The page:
CAD Manager's Newsletter (#362)26 Apr, 2016 By: Robert Green
Yes, most problems can be fixed — but it's much better to prevent them in the first place.
Editor's note: Until Robert Green returns, we'll be revisiting a few classic CAD Manager columns and their timeless advice. This column was originally published on November 19, 2014.
If you're like me, you're always looking for ways to do your job better, and you keep an eye out for relevant tips, guidelines, and advice. Many of these tips follow a particular format: "Follow this procedure," or "Here's an optimal way to approach a task." In other words, they tell you the best way to do something. While that certainly can be helpful, some of the best advice I've received in my career is about what not to do — thus helping me avoid critical mistakes.
In this edition of "CAD Manager," I'll point out some common CAD management traps to avoid and give you some clues on how to spot potential problems before they become serious. Here goes.
Don't Overstep Your Authority
This is the most important piece of advice I give to CAD managers: It is far better to operate from a position of what you can do than what you cannot do.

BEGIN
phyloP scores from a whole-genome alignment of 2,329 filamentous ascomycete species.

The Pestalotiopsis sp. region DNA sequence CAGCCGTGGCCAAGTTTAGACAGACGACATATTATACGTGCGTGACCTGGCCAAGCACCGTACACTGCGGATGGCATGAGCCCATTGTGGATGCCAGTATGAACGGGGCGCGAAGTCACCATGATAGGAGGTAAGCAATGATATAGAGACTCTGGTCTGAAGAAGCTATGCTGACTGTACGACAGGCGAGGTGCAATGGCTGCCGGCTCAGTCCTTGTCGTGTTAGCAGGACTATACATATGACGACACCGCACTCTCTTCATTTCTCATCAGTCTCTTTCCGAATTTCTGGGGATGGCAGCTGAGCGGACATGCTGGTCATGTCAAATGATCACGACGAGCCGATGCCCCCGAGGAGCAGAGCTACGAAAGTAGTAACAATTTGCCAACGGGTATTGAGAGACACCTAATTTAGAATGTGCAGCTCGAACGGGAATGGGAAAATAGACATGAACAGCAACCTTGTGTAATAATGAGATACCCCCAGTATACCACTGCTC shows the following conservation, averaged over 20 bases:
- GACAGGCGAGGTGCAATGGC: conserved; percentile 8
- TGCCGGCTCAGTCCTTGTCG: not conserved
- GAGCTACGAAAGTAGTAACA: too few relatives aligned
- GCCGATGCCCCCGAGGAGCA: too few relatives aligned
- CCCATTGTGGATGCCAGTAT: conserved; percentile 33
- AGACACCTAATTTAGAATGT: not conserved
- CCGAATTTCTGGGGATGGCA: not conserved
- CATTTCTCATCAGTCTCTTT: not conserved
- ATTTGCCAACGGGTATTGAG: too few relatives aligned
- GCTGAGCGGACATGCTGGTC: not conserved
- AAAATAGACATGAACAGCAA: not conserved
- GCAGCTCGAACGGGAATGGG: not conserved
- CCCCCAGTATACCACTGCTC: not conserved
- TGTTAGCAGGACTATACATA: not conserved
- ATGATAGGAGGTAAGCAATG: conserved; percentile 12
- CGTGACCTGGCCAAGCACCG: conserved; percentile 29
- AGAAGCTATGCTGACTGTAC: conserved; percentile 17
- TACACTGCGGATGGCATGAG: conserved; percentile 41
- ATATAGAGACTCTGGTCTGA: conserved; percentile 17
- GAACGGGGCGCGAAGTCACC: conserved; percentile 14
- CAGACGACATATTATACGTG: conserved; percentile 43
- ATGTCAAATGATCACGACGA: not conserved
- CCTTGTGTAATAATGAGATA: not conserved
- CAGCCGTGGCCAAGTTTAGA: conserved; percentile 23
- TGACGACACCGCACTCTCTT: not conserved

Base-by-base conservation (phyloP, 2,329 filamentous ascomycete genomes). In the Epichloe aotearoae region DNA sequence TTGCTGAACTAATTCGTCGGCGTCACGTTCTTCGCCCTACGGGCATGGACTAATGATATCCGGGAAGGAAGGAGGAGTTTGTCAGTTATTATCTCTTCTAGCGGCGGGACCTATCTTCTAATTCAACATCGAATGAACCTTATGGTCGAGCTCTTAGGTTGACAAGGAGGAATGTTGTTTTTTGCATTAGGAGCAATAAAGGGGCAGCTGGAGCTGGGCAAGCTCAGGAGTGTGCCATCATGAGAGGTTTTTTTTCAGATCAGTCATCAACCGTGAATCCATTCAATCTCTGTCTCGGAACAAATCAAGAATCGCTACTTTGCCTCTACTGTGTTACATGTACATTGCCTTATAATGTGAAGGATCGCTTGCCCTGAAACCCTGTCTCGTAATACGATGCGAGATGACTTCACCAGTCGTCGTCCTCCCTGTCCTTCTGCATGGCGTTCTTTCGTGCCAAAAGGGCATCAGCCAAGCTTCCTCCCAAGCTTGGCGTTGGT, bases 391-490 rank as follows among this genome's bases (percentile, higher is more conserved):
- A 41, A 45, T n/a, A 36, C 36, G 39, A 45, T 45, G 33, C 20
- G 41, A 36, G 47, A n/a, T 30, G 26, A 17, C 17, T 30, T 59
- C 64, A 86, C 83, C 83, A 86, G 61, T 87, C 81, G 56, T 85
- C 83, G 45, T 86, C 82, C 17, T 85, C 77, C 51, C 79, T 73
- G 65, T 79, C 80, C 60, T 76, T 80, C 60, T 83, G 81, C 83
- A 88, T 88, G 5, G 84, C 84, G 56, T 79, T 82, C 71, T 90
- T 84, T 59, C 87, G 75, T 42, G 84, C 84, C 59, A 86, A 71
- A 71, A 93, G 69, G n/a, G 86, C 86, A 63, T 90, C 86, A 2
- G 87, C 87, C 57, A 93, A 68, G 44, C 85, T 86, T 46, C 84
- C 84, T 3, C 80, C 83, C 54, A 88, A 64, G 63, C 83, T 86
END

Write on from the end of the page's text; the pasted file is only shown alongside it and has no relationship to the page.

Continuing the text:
Unfortunately, it's the opposite scenario that I see play out over and over again: A frustrated CAD manager lays down the law and tells users, "Follow the standards or else!" Then, when people ignore the standards later, he or she has no authority to enforce them. This CAD manager now has a standards problem to resolve and, perhaps worse, now has a user community that knows they can ignore the CAD manager.
A better way to handle this situation is to get your project management team to state clearly what you are empowered to do. I recommend that you go to your project managers and say, "We've got a real problem with everyone on this project team working in their own, nonstandard ways, and it is causing a mess with our files. I need you to help me enforce the standards." A typical response will be along these lines: "If they violate the standards, then send them to me and I'll take care of it!"
You can now tell your users the following: "We've had a lot of problems pulling project files together because nobody is following the standards. Management has informed me they are serious about fixing this problem, and that violators will be dealt with by the project manager."
This response illustrates that you're serious about standards and states that although you don't have the authority to enforce the rules, you are backed up by the people who do.
Takeaway:Never assume authority you don't have, but always use the authority that you do have.Read more »
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